c. Rule of 3rds. Centering is not always best. The most visually pleasing is at the intersection of the 3rds.
d. Positive and negative space. Increasing negative space reduces eye strain.
IX) Access for people with disabilities (5-7 minutes)
a. Contrast – needs to be high enough contrast.
b. Linked resource – Contrast color checker
c. Images – importance of alternate text
d. Translation services. Images won’t translate, but text will.
e. Videos – Timelines available. Captions
f. Where do your navigation buttons go when you Zoom in?
g. Linked resource – ADA Web Accessibility Guidelines
X) Less Cluttered Pages (3 minutes)
a. Use Visual Cues – supports struggling readers. Subconscious cues reduce cognitive load
b. Tables for organizing data – put two options side by side rather than above and below. Visually interrupts the page, assists with chunking content, and helps you manage negative space.
c. Don’t make them scroll for days! General rule – if it takes more than 3 or 4 scroll downs, evaluate if you need it all on one page or if you can break it up. It is overwhelming.
d. Hyperlinks are your friend.
e. Simplify side navigation when possible.
XI) Example of simplifying side navigation – Canvas (2 mins)
a. Redirect tool to add a side link.
XII) Reducing Loading Time (3 mins)
a. Images take FOREVER to load
b. Use Emojis instead of images (Windows and Mac directions) * Note – participants usually like to try this right away.
c. Consider using HTML coding for formatting
d. Resource link – Cracking the Code from NCTIES resource
XIII) Building Routines (3mins)
a. Routines reduce Cognitive Load, especially when students have multiple classes through their LMS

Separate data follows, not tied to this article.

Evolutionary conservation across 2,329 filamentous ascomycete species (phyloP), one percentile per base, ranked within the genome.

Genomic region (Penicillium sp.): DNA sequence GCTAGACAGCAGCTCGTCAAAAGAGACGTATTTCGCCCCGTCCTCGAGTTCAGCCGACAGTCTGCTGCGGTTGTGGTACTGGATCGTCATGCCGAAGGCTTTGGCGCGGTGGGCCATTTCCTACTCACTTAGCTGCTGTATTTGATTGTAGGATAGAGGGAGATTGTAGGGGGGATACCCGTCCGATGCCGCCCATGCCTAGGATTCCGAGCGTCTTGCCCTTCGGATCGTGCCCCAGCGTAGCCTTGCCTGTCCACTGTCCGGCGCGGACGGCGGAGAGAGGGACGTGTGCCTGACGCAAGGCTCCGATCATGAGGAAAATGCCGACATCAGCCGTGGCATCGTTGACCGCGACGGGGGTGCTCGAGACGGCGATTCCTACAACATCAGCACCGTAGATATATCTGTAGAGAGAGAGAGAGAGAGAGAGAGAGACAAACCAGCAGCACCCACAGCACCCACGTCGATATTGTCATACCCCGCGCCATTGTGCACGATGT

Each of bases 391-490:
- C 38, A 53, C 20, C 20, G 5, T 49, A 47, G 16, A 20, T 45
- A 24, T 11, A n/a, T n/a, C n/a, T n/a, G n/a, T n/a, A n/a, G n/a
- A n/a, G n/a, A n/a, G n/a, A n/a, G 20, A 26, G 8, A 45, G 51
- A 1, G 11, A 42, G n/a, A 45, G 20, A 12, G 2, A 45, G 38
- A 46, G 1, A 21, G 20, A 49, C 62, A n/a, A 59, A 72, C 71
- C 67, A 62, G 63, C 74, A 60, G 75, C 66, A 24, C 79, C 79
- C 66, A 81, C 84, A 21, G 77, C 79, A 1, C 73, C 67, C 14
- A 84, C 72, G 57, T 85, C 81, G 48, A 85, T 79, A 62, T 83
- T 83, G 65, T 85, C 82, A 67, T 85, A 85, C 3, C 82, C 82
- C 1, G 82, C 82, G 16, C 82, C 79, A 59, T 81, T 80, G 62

b. Consistent Colors and Icons really help. This means not just in your class. Whenever possible, try to align your team, department, or school.
c. Speak to Wiley Template – same buttons with the same labels in the same places
d. Introduce Airport Hub and Spoke from supply chain development.
XIV) Hub and Spoke (3-5 mins)
a. Instead of having kids breadcrumb through 10 links, have all of them start and end at the same page.
b. For example, have everything start from the day’s page. Each assignment or activity is a spoke off that page.
XV) Top Dos and Don’ts (3 mins)
a. These are the top takeaways that I really want to drive home
XVI) What are your next steps? (remaining time)
a. Evaluate your LMS for potential roadblocks
b. Apply at least 2 design principles to increase accessibility
c. Tag me on Twitter to let me know how you’re making content more accessible! @TeacherEberle

Supporting research

Accessibility Standards - https://www.boia.org/blog/what-are-the-four-major-categories-of-accessibility

Accessibility Standards - https://www.ada.gov/pcatoolkit/chap5toolkit.htm

White Space is Not Your Enemy: A Beginner's Guide to Communicating Visually through Graphic, Web & Multimedia Design - https://www.amazon.com/White-Space-Your-Enemy-Communicating/dp/0240824148

John Sweller - Cognitive Load Theory

Point to Point vs. Hub and Spoke - https://transportgeography.org/contents/chapter2/geography-of-transportation-networks/point-to-point-versus-hub-and-spoke-network/

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Presenters

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Erin Eberle Quilinquin, Albright College

I'm a former middle school educator turned Instructional Designer. This Summer is all about transitions for me - I'm going from being an Instructional Technology Facilitator in Winston-Salem, NC to an Instructional Designer in Reading, PA. I'm passionate about equitable access and using tech practically. Every tech decision we make should include the question "Does this make sense for students?" I make lots of tutorials for students and teachers that you can find on my YouTube Channel @teachereberle. For more Tech Focused tips for your classroom, follow me on Twitter @teachereberle.